How do you motivate yourself?
Do you reward yourself or promise yourself other perks?
If so, you may already be doing what many products are trying to do which is to motivate you by making it a game.
Do you think you would be more productive if your life was a game?
Gamification is Not a Game
Gamification is one of the most overused buzzwords of the year.
It is a powerful technique, however most people are misusing the term.
Gamification is not about turning the user experience into a game, per se.
It is about driving behavior.
Gamification is not about games.
Rather, it is about engagement, motivation, and enjoyment.
Gamification motivates you to do things because you want to see the results of getting them done.
It’s why we add an already completed todo to our list… just so we can cross it off.
It’s why we promise ourselves little rewards… if we accomplish a specific task.
We often make little games of our activities and don’t even realize it.
However, gamification requires four things:
- Goal: There must be a something that you are trying to accomplish. Otherwise, there is no purpose in continuing the actions.
- Engagement: There must be something that engages or captures one’s imagination. This can be the fun or enjoyment factor.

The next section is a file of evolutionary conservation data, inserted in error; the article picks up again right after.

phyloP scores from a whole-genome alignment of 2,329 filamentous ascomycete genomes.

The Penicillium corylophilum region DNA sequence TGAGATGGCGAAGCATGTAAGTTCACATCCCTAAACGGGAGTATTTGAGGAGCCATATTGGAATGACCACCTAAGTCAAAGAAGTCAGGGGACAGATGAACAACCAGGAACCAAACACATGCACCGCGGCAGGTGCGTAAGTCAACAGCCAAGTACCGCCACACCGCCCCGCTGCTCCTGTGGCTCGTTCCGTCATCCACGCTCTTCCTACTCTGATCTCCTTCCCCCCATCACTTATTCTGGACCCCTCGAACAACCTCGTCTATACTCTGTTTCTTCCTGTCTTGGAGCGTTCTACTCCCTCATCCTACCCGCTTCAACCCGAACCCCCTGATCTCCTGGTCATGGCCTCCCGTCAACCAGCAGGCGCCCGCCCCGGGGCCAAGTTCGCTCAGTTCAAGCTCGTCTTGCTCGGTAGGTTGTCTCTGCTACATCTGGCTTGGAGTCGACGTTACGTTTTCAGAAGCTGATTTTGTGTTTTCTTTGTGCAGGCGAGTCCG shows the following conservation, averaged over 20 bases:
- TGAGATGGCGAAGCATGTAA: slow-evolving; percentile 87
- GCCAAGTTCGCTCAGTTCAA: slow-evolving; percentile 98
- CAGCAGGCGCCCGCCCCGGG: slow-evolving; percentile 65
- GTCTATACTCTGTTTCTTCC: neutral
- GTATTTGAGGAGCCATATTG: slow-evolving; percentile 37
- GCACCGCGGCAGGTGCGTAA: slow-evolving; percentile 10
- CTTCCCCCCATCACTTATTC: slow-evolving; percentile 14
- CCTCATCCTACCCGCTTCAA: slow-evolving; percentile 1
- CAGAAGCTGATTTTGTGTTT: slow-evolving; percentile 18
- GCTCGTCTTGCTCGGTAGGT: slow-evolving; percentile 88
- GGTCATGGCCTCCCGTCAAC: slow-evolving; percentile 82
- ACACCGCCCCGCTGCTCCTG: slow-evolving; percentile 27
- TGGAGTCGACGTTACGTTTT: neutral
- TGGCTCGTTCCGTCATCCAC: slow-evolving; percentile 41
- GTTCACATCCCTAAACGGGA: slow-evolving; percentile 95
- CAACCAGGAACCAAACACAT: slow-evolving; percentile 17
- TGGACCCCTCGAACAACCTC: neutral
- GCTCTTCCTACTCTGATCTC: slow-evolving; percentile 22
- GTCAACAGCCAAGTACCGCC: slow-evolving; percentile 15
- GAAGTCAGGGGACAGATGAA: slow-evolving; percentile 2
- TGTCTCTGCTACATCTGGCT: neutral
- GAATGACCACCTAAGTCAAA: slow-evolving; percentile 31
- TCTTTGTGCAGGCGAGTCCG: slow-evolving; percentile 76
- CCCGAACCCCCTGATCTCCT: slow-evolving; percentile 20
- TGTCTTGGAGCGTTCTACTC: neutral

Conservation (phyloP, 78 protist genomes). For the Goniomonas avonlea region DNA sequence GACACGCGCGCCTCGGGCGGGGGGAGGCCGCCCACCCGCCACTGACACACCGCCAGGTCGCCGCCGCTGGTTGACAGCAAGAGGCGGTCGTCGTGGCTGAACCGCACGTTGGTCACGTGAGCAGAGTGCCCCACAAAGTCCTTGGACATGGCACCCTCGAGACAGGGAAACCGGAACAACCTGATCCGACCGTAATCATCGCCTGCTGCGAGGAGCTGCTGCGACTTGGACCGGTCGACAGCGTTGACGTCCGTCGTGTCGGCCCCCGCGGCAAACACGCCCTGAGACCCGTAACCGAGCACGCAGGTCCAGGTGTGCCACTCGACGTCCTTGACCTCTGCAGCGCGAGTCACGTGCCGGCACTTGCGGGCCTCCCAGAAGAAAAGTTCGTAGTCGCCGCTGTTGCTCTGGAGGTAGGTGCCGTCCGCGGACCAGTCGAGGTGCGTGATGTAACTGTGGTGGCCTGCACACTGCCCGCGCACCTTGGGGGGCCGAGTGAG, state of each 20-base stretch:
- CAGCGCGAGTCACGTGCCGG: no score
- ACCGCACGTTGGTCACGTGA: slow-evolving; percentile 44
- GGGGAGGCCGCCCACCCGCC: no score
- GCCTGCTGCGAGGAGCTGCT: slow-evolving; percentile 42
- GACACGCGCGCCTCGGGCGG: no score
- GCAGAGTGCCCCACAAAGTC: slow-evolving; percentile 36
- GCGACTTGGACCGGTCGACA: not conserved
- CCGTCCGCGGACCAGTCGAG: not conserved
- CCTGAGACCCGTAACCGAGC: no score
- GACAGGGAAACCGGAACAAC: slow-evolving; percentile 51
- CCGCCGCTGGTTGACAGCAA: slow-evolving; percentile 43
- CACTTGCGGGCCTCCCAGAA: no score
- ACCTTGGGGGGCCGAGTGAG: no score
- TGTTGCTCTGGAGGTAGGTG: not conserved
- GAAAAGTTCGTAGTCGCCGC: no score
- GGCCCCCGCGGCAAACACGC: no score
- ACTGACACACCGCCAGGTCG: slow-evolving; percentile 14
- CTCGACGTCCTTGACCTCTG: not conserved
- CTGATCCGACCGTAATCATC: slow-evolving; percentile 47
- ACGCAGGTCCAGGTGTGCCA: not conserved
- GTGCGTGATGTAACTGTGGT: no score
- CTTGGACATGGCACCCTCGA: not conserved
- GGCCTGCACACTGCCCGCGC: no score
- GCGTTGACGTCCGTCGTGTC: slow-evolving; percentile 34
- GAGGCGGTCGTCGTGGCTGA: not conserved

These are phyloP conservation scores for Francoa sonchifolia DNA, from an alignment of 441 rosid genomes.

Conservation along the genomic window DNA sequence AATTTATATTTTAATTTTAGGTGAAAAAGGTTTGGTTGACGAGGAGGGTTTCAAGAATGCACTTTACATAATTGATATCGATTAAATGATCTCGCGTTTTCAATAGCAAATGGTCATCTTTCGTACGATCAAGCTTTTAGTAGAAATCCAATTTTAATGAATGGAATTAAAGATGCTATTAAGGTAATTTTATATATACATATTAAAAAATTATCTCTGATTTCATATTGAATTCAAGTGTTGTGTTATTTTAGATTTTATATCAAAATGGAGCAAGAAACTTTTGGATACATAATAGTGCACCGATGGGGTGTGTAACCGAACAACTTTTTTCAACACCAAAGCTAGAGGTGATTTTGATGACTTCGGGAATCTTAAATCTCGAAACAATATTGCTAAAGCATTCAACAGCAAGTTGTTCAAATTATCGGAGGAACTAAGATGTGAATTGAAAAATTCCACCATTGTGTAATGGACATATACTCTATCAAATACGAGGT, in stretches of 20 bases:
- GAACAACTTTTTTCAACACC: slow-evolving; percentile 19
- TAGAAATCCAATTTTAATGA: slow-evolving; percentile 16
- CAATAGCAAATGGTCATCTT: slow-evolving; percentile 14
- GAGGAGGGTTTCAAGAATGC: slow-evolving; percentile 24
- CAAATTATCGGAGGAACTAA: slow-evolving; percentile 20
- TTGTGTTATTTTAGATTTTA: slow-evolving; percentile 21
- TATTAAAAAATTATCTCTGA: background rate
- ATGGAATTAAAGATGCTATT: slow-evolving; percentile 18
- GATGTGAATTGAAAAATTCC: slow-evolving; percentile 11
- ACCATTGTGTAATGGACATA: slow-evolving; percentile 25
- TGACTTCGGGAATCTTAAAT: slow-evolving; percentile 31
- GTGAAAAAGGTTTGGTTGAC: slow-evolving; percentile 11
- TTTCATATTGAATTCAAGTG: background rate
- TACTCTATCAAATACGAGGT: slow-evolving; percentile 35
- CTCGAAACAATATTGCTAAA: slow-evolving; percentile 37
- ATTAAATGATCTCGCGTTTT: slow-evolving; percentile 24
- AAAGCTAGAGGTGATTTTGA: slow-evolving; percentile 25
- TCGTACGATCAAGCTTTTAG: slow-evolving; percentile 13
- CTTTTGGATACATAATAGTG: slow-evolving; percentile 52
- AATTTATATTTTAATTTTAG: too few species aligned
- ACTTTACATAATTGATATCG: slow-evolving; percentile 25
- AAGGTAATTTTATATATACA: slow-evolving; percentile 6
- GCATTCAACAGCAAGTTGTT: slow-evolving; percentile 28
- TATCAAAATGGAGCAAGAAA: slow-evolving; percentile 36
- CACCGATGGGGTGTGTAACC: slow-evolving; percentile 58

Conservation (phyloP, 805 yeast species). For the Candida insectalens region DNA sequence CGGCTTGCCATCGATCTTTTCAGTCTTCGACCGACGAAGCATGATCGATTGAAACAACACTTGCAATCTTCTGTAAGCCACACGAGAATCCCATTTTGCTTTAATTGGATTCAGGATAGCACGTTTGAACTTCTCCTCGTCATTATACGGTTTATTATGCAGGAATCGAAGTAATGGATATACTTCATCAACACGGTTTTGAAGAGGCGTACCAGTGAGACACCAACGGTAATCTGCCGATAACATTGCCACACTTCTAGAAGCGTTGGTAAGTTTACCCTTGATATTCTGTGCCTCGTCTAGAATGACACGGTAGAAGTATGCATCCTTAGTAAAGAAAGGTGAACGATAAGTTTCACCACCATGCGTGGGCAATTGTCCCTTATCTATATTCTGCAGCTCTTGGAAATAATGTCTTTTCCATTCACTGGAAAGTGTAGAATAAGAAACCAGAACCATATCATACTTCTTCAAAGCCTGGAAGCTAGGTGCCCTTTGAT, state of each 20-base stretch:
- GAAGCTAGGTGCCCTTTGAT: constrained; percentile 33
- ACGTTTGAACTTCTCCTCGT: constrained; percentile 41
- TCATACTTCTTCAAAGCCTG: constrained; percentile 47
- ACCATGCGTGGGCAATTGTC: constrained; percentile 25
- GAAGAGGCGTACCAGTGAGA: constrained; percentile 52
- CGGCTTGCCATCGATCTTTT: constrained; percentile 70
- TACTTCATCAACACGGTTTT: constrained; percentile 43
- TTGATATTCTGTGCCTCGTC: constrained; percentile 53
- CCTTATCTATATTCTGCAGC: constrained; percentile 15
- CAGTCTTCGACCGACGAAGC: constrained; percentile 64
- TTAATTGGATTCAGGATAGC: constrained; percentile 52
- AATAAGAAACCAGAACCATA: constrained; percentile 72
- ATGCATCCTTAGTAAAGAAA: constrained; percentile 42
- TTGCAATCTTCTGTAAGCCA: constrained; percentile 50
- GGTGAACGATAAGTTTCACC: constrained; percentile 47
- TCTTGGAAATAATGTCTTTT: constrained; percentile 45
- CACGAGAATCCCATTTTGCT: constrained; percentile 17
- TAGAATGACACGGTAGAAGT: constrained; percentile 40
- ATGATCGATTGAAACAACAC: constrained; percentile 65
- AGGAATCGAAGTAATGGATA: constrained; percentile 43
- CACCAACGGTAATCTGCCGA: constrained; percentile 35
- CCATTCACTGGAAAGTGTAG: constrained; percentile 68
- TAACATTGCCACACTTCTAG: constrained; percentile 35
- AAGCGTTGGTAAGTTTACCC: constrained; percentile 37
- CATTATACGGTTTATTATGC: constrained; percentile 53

- Motivation: Gamification makes you want to see the result of your actions. It can be as simple wanting to see the completion of a task or earning a reward. Note: It is possible to have a negative consequence for one to avoid. However that often breaks the engagement factor (#2) and can lead to abandonment of the game.
- Rewards: Every game has to have a reward. The user must get satisfaction from playing. It can be subtle, like the “rush” we get by crossing off a completed todo. Or it can be a direct reward for accomplishing a task.
Be More Productive By Making It A Game
How do you motivate yourself by making things a game?
I wanted to give you three examples of apps that help drive your actions with gamification. (The third one is an exception, but worth examining.)
Here are three apps that drive your behavior through engagement and gamification:
Habit List is an app which helps you build new habits. The app lets you track your daily accomplishment of habits and mark them with an “X” on a calendar. In the screenshot, you can see my habit tracking of “taking my vitamins.”
Let’s take a look at the 4 gamification requirements:
1.Goal: Create a new habit. You define what you want to track and accomplish each day.
2. Engagement: The simple yet effective user interface let you graphically track your habit accomplishments.
3. Motivation: The app motivates you by presenting you current success rate, as well as how many days in a row you have completed a habit. I find myself not wanting to break my success streak and this keeps me on task.
4. Reward: You get see your “score” of completion %, your Current and Longest Streak.
Fitocracy has single-handedly helped me reinvigorate my workouts and physical fitness.
It is not a simple workout tracking app, but rather a community and environment to keep you on task.